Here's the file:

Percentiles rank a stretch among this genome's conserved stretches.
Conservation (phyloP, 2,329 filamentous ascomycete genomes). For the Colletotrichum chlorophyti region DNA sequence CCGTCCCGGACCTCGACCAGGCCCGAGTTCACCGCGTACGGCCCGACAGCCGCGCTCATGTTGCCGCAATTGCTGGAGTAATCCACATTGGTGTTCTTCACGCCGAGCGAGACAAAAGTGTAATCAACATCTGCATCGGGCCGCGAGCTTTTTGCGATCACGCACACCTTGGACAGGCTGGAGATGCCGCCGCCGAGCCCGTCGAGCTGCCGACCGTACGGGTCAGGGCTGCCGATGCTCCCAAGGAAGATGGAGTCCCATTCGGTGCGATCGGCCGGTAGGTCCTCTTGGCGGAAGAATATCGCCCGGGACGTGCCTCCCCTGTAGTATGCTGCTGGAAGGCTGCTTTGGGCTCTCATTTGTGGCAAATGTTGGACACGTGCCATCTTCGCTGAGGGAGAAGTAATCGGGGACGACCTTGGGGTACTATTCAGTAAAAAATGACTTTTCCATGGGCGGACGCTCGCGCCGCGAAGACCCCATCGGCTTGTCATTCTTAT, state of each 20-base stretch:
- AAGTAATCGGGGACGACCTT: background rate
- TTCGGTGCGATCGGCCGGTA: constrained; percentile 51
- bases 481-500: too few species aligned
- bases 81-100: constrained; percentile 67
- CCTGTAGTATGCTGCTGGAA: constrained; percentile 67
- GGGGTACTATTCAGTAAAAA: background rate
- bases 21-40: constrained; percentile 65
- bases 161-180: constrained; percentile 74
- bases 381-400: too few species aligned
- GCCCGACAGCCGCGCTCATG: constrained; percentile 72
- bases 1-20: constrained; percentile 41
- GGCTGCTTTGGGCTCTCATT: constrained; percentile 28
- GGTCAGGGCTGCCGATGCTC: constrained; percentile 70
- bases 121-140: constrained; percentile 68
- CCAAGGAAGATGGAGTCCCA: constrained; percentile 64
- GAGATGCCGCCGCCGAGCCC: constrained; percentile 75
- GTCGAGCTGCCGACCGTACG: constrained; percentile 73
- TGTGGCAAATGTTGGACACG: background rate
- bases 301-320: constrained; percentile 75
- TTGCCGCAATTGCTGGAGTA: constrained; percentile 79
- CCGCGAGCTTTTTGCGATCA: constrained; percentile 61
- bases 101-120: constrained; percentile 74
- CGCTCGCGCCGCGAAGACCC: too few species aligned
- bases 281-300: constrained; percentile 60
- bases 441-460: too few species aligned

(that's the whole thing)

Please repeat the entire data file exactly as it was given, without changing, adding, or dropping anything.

Percentiles rank a stretch among this genome's conserved stretches.
Conservation (phyloP, 2,329 filamentous ascomycete genomes). For the Colletotrichum chlorophyti region DNA sequence CCGTCCCGGACCTCGACCAGGCCCGAGTTCACCGCGTACGGCCCGACAGCCGCGCTCATGTTGCCGCAATTGCTGGAGTAATCCACATTGGTGTTCTTCACGCCGAGCGAGACAAAAGTGTAATCAACATCTGCATCGGGCCGCGAGCTTTTTGCGATCACGCACACCTTGGACAGGCTGGAGATGCCGCCGCCGAGCCCGTCGAGCTGCCGACCGTACGGGTCAGGGCTGCCGATGCTCCCAAGGAAGATGGAGTCCCATTCGGTGCGATCGGCCGGTAGGTCCTCTTGGCGGAAGAATATCGCCCGGGACGTGCCTCCCCTGTAGTATGCTGCTGGAAGGCTGCTTTGGGCTCTCATTTGTGGCAAATGTTGGACACGTGCCATCTTCGCTGAGGGAGAAGTAATCGGGGACGACCTTGGGGTACTATTCAGTAAAAAATGACTTTTCCATGGGCGGACGCTCGCGCCGCGAAGACCCCATCGGCTTGTCATTCTTAT, state of each 20-base stretch:
- AAGTAATCGGGGACGACCTT: background rate
- TTCGGTGCGATCGGCCGGTA: constrained; percentile 51
- bases 481-500: too few species aligned
- bases 81-100: constrained; percentile 67
- CCTGTAGTATGCTGCTGGAA: constrained; percentile 67
- GGGGTACTATTCAGTAAAAA: background rate
- bases 21-40: constrained; percentile 65
- bases 161-180: constrained; percentile 74
- bases 381-400: too few species aligned
- GCCCGACAGCCGCGCTCATG: constrained; percentile 72
- bases 1-20: constrained; percentile 41
- GGCTGCTTTGGGCTCTCATT: constrained; percentile 28
- GGTCAGGGCTGCCGATGCTC: constrained; percentile 70
- bases 121-140: constrained; percentile 68
- CCAAGGAAGATGGAGTCCCA: constrained; percentile 64
- GAGATGCCGCCGCCGAGCCC: constrained; percentile 75
- GTCGAGCTGCCGACCGTACG: constrained; percentile 73
- TGTGGCAAATGTTGGACACG: background rate
- bases 301-320: constrained; percentile 75
- TTGCCGCAATTGCTGGAGTA: constrained; percentile 79
- CCGCGAGCTTTTTGCGATCA: constrained; percentile 61
- bases 101-120: constrained; percentile 74
- CGCTCGCGCCGCGAAGACCC: too few species aligned
- bases 281-300: constrained; percentile 60
- bases 441-460: too few species aligned